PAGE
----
Contemplating different forms of humour – jokes, sarcasm, puns, absurdisms, and elaborate pranks – and why we bother with them, anyway.
Where are we going?
As our car pulls away from the snowbird encampment, one of the short people in the back seat indicates by her question that our communication skills have failed the test with the under-eight set, yet again. (It also gives some insight into their world. Imagine getting into a car without knowing where you’re being taken or why: have they learned nothing from gangster/spy movies?)
We’re going for an eight-hour hike, I reply in a completely matter-of-fact tone. Thus is the back seat chatter silenced for a minute or two, allowing me to hear the sound of mental gears grinding and then slipping, producing little forward motion. You’re kidding, right? asks the older one, clearly not at all sure she’s right. Absolutely, I reply, we’re going for a two-minute hike. The gears grind faster this time, with a more assured result. You’re kidding, right? This, more gleeful statement than tentative question.
Indeed. If it sounds like I must be kidding—if what I’m saying is just too ridiculous for words—then I am kidding, no matter how serious my tone. But compared to pratfalls, fake fart noises, and stories with punchlines (obvious or not), it’s a relatively subtle and idiosyncratic form of humour.
Some forms of humour seem wired in us, as part of the human heritage; some seem to be learned or at least reinforced through exposure. Very young babies notice and pay attention to surprises, to things being not as they expect: objects appearing or disappearing without any apparent cause, for example. It takes them a little longer to reliably find humour in the unexpected: to laugh, not cry, at the jump made by the jack-in-the-box, or at quacking noises made by a human stranger (not that I’ve ever made a baby cry by doing this).
Small kids think that all scatological references are jokes, reflecting their preoccupation with this function as well as the thrill of violating taboos. Most are five before they can get a knock-knock joke, and older than that before they can tell one properly, distinguishing form from content—knowing what’s funny about them, in fact.
Don’t cry little girl, it will be all right.
Preteens also appreciate jokes that depend on puns, and many people never grow out of this stage entirely.
Doctor, I can’t decide whether I’m a wigwam or a teepee.
Your problem is, you’re too tense.
Teenagers have the entire range of humour available to them, albeit not always at the upper ranges of sophistication: slapstick, jokes, sexual references (reflecting what will be a durable preoccupation with this function and its taboos), the wit of various kinds of word play, and the humour of the absurd.
Returning home from an errand, we see two empty shoes on the sidewalk in front of our house: the detritus, perhaps, of our neighbour’s garage sale. Sucked up by aliens, comes the laconic remark from the teen in the back seat.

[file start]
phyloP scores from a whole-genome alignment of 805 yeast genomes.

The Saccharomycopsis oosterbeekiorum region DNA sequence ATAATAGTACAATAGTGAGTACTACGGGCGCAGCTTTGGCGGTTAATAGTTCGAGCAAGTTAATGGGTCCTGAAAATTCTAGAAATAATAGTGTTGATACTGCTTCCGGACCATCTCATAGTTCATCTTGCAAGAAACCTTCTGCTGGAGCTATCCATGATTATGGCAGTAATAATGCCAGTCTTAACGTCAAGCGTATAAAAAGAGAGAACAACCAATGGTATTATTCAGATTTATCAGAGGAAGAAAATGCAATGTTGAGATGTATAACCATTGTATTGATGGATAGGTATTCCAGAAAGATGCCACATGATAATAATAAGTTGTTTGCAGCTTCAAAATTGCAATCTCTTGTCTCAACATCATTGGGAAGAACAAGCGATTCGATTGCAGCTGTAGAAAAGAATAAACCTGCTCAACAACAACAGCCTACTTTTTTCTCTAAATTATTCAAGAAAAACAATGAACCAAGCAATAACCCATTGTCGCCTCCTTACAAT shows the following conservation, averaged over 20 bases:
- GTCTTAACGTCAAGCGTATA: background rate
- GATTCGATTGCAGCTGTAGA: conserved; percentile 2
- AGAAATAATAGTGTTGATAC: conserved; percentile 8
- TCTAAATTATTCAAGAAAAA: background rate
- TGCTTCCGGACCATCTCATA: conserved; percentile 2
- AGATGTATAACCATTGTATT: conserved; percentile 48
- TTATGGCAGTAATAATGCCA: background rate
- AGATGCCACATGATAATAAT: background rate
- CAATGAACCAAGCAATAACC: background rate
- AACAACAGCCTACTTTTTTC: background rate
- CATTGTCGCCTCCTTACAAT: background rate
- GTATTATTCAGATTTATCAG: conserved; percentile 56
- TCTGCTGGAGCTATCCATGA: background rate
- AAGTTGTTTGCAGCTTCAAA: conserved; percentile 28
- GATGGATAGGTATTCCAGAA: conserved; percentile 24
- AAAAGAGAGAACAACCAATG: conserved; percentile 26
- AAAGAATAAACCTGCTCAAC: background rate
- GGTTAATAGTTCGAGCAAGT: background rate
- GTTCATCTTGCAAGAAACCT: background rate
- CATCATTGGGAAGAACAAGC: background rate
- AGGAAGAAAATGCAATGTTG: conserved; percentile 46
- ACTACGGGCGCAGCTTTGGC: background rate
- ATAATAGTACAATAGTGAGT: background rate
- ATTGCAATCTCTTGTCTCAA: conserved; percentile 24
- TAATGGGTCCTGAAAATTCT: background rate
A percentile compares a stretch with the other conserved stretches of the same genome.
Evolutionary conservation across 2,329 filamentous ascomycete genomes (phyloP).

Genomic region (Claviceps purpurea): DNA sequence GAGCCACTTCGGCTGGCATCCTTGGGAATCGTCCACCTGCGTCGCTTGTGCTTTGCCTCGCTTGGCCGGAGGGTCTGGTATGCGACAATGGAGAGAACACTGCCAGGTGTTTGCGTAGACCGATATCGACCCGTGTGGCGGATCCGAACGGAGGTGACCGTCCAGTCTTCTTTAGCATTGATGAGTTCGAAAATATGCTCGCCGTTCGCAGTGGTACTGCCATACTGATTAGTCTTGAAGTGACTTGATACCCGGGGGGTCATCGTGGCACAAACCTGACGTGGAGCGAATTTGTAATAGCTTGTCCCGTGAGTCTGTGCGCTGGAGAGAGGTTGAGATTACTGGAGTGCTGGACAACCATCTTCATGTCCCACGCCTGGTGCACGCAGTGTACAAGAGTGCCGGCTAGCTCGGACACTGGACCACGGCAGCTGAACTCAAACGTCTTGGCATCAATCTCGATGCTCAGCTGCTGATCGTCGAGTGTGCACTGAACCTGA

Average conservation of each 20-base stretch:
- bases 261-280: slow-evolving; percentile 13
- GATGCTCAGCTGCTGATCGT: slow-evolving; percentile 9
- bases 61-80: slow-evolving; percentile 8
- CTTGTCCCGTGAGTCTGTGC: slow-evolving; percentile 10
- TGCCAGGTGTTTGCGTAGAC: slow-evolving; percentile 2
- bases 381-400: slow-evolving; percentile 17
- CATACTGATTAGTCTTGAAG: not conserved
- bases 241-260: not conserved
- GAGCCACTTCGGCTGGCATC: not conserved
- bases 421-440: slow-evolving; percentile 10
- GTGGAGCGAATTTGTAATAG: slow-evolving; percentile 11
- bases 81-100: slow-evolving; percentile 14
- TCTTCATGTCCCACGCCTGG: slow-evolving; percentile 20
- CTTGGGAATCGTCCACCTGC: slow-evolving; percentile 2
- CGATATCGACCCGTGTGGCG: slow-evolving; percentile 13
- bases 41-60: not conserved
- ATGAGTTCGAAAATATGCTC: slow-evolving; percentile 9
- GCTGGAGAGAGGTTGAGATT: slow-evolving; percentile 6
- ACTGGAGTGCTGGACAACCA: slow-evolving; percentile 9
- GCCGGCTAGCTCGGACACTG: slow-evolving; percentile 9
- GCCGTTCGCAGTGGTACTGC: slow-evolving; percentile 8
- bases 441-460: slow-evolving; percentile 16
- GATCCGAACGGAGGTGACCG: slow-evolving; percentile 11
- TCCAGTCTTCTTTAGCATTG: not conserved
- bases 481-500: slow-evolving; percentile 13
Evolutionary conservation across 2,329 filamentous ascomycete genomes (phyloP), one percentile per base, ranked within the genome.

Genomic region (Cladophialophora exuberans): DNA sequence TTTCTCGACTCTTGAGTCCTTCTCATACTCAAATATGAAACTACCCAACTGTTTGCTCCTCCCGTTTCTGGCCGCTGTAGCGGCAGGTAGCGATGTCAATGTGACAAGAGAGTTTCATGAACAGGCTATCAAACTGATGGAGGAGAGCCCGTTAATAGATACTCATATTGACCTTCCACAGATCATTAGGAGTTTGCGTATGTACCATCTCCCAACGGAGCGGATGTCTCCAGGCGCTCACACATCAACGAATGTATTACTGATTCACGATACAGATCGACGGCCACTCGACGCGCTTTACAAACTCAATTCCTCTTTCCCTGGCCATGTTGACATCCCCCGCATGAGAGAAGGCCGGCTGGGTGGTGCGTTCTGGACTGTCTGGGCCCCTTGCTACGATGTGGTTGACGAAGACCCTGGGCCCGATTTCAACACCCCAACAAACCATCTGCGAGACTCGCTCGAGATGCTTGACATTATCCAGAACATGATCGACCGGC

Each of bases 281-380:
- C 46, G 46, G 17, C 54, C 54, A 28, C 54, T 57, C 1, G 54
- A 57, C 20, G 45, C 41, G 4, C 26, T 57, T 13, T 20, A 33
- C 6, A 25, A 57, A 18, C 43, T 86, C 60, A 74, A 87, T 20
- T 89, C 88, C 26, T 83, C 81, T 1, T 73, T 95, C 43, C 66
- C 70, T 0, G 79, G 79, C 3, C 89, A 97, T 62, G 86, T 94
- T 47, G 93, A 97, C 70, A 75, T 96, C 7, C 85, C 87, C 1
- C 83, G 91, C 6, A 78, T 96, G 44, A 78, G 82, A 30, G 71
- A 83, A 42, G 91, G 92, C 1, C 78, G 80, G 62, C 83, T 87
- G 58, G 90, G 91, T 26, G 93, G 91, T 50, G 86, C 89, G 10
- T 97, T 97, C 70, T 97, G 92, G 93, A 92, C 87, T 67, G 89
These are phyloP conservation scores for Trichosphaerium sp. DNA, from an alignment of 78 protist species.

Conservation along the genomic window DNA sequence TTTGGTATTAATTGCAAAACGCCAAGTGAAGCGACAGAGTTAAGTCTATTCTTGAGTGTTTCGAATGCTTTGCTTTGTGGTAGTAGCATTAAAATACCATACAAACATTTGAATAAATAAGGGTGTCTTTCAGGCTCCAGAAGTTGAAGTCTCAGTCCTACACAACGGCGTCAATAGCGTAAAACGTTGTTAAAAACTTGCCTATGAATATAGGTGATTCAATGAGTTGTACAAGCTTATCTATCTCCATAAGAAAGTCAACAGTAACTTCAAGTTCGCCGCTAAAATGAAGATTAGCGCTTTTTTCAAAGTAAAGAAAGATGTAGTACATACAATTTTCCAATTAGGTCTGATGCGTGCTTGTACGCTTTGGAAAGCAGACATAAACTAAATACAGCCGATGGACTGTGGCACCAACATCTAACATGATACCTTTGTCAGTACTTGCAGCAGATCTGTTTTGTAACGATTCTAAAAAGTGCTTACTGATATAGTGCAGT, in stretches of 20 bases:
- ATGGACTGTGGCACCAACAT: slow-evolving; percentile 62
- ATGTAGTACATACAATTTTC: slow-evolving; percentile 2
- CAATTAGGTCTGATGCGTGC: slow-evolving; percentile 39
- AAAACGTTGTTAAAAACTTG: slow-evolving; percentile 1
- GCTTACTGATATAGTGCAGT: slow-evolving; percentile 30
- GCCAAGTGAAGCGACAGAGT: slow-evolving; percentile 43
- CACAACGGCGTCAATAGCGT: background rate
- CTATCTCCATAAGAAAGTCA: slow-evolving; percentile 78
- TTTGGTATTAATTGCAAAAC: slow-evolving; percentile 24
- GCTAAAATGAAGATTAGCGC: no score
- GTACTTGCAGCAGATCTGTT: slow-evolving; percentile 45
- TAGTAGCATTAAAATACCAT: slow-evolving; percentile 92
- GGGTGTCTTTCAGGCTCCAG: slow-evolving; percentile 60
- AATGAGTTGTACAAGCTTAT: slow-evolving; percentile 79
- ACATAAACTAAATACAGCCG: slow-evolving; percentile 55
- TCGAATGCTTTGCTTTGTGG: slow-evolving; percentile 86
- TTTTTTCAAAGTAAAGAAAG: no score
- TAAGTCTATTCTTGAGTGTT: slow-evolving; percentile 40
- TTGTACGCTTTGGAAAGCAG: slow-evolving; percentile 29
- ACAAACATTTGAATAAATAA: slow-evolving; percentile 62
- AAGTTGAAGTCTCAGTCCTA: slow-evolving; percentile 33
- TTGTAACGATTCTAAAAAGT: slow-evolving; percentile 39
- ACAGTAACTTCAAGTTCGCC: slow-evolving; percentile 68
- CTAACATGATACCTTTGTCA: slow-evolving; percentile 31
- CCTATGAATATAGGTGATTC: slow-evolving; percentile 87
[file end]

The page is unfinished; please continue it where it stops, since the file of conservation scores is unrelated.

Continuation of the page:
Somewhere along the way, some people learn sarcasm as more than a way to put idiotic parents in their place or to try to mask their own insecurities.
T-shirt slogan: National Sarcasm Society (Like we need your support)
Some people learn to tell when someone is joking, but not telling a joke. Some don’t.
Sitting in the school hallway with grade three students as they practice reading aloud, I look up as a man I know walks by. Who was that strange man? I ask as he disappears into the classroom. That’s not a strange man, that’s Angie’s daddy, answers one munchkin helpfully.
The kid shouldn’t feel bad. I worked with a woman once who never did know when I was kidding. Nothing I said sounded funny to her, but she eventually learned my delivery style, and would laugh obligingly, if uncomprehendingly.
Like teasing, which relies for its humorous effect on being ‘a dangerous thing from a safe source’—the grown-up equivalent of tossing a baby into the air—dry humour relies for its humorous effect on successfully navigating the knife edge of interaction. The moment of uncertainty about intentions makes the communication dangerous, the established relationship makes it safe, and the combination makes it funny. Or so we hope.
Meeting chairperson: I’d like to propose a new protocol for these staff meetings: all comments should be positive.
Me: That’s the stupidest thing I’ve ever heard.
In that breathless space between utterance and laughter lies the humour and also the potential connection between the participants. Failed connection transforms perpetrator into apologist; victim into, well, victim. Successful connection creates co-conspirators, even of strangers, as momentary horror turns into tentative realization: You’re kidding, right? Right.
Clerk, apologetically: I’m sorry I’m taking so long—I’m in training.
Customer, inflection-free: This is completely unacceptable. I am outraged.
Many of the public pranks played on this day (today and back through the decades) rely on matter-of-fact, inflection-free delivery for full effect: provoking the momentary uncertainty that creates a space for the humour. Others use the technique to invite the listener into the absurdity of it all. Classics include the BBC’s 1957 news spot on the Swiss spaghetti harvest; Burger King’s 1998 ad for left-handed Whoppers; the BBC’s 2008 mockumentary on migrating penguins; and Google’s 2010 name change to Topeka.
You’re kidding, right? Absolutely. Glad you could join me for the ride.